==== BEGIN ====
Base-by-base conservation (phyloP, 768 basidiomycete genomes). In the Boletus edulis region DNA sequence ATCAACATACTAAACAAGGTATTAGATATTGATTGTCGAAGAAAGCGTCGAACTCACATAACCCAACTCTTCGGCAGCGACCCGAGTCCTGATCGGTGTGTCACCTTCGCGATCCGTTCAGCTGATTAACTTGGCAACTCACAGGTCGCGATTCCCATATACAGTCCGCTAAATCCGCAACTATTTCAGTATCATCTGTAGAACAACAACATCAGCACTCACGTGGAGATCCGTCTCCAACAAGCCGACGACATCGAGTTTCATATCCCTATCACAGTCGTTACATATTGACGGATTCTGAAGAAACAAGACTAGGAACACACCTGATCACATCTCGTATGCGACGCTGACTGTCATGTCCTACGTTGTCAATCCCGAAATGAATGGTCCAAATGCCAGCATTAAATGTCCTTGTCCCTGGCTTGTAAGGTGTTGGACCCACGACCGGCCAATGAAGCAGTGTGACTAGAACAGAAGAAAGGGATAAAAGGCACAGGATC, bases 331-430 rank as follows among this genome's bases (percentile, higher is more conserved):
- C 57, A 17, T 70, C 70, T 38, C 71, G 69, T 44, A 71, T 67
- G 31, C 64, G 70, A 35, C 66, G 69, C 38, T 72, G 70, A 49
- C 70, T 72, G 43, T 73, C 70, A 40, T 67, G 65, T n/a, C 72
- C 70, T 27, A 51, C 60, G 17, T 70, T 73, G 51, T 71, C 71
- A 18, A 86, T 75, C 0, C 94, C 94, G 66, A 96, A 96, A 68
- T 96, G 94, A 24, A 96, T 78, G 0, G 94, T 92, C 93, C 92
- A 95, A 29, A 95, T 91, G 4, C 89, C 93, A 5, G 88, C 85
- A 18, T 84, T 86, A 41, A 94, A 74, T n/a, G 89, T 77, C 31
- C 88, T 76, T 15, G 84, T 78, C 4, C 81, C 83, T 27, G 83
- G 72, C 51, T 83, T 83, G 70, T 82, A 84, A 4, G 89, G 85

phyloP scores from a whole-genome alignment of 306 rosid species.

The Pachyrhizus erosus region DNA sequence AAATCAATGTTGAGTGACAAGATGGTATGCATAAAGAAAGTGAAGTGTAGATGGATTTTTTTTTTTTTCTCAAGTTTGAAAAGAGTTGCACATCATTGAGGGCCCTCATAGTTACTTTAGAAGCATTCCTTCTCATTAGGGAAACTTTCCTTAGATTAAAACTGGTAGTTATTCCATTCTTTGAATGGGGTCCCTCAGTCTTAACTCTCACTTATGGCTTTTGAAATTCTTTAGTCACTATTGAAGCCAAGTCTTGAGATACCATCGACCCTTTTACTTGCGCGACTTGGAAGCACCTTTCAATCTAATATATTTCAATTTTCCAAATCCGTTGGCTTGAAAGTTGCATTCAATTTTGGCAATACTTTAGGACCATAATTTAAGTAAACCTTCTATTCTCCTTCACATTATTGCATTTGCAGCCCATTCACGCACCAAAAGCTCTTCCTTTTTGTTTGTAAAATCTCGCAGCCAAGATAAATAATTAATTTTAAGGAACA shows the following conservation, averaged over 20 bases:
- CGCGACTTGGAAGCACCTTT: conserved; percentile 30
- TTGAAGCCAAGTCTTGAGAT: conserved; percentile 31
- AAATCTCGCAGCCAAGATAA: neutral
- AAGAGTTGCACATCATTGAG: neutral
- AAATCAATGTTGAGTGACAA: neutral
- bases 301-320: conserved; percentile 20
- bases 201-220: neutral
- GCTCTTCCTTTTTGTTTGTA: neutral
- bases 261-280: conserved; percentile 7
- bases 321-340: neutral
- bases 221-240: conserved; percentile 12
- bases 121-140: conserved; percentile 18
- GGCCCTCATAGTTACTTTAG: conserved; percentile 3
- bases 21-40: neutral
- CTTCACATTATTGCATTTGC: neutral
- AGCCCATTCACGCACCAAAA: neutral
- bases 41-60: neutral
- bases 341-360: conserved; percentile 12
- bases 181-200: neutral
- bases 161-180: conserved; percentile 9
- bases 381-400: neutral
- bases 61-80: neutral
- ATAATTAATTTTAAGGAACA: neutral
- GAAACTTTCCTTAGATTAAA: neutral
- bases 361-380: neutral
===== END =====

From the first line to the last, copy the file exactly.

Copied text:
Base-by-base conservation (phyloP, 768 basidiomycete genomes). In the Boletus edulis region DNA sequence ATCAACATACTAAACAAGGTATTAGATATTGATTGTCGAAGAAAGCGTCGAACTCACATAACCCAACTCTTCGGCAGCGACCCGAGTCCTGATCGGTGTGTCACCTTCGCGATCCGTTCAGCTGATTAACTTGGCAACTCACAGGTCGCGATTCCCATATACAGTCCGCTAAATCCGCAACTATTTCAGTATCATCTGTAGAACAACAACATCAGCACTCACGTGGAGATCCGTCTCCAACAAGCCGACGACATCGAGTTTCATATCCCTATCACAGTCGTTACATATTGACGGATTCTGAAGAAACAAGACTAGGAACACACCTGATCACATCTCGTATGCGACGCTGACTGTCATGTCCTACGTTGTCAATCCCGAAATGAATGGTCCAAATGCCAGCATTAAATGTCCTTGTCCCTGGCTTGTAAGGTGTTGGACCCACGACCGGCCAATGAAGCAGTGTGACTAGAACAGAAGAAAGGGATAAAAGGCACAGGATC, bases 331-430 rank as follows among this genome's bases (percentile, higher is more conserved):
- C 57, A 17, T 70, C 70, T 38, C 71, G 69, T 44, A 71, T 67
- G 31, C 64, G 70, A 35, C 66, G 69, C 38, T 72, G 70, A 49
- C 70, T 72, G 43, T 73, C 70, A 40, T 67, G 65, T n/a, C 72
- C 70, T 27, A 51, C 60, G 17, T 70, T 73, G 51, T 71, C 71
- A 18, A 86, T 75, C 0, C 94, C 94, G 66, A 96, A 96, A 68
- T 96, G 94, A 24, A 96, T 78, G 0, G 94, T 92, C 93, C 92
- A 95, A 29, A 95, T 91, G 4, C 89, C 93, A 5, G 88, C 85
- A 18, T 84, T 86, A 41, A 94, A 74, T n/a, G 89, T 77, C 31
- C 88, T 76, T 15, G 84, T 78, C 4, C 81, C 83, T 27, G 83
- G 72, C 51, T 83, T 83, G 70, T 82, A 84, A 4, G 89, G 85

phyloP scores from a whole-genome alignment of 306 rosid species.

The Pachyrhizus erosus region DNA sequence AAATCAATGTTGAGTGACAAGATGGTATGCATAAAGAAAGTGAAGTGTAGATGGATTTTTTTTTTTTTCTCAAGTTTGAAAAGAGTTGCACATCATTGAGGGCCCTCATAGTTACTTTAGAAGCATTCCTTCTCATTAGGGAAACTTTCCTTAGATTAAAACTGGTAGTTATTCCATTCTTTGAATGGGGTCCCTCAGTCTTAACTCTCACTTATGGCTTTTGAAATTCTTTAGTCACTATTGAAGCCAAGTCTTGAGATACCATCGACCCTTTTACTTGCGCGACTTGGAAGCACCTTTCAATCTAATATATTTCAATTTTCCAAATCCGTTGGCTTGAAAGTTGCATTCAATTTTGGCAATACTTTAGGACCATAATTTAAGTAAACCTTCTATTCTCCTTCACATTATTGCATTTGCAGCCCATTCACGCACCAAAAGCTCTTCCTTTTTGTTTGTAAAATCTCGCAGCCAAGATAAATAATTAATTTTAAGGAACA shows the following conservation, averaged over 20 bases:
- CGCGACTTGGAAGCACCTTT: conserved; percentile 30
- TTGAAGCCAAGTCTTGAGAT: conserved; percentile 31
- AAATCTCGCAGCCAAGATAA: neutral
- AAGAGTTGCACATCATTGAG: neutral
- AAATCAATGTTGAGTGACAA: neutral
- bases 301-320: conserved; percentile 20
- bases 201-220: neutral
- GCTCTTCCTTTTTGTTTGTA: neutral
- bases 261-280: conserved; percentile 7
- bases 321-340: neutral
- bases 221-240: conserved; percentile 12
- bases 121-140: conserved; percentile 18
- GGCCCTCATAGTTACTTTAG: conserved; percentile 3
- bases 21-40: neutral
- CTTCACATTATTGCATTTGC: neutral
- AGCCCATTCACGCACCAAAA: neutral
- bases 41-60: neutral
- bases 341-360: conserved; percentile 12
- bases 181-200: neutral
- bases 161-180: conserved; percentile 9
- bases 381-400: neutral
- bases 61-80: neutral
- ATAATTAATTTTAAGGAACA: neutral
- GAAACTTTCCTTAGATTAAA: neutral
- bases 361-380: neutral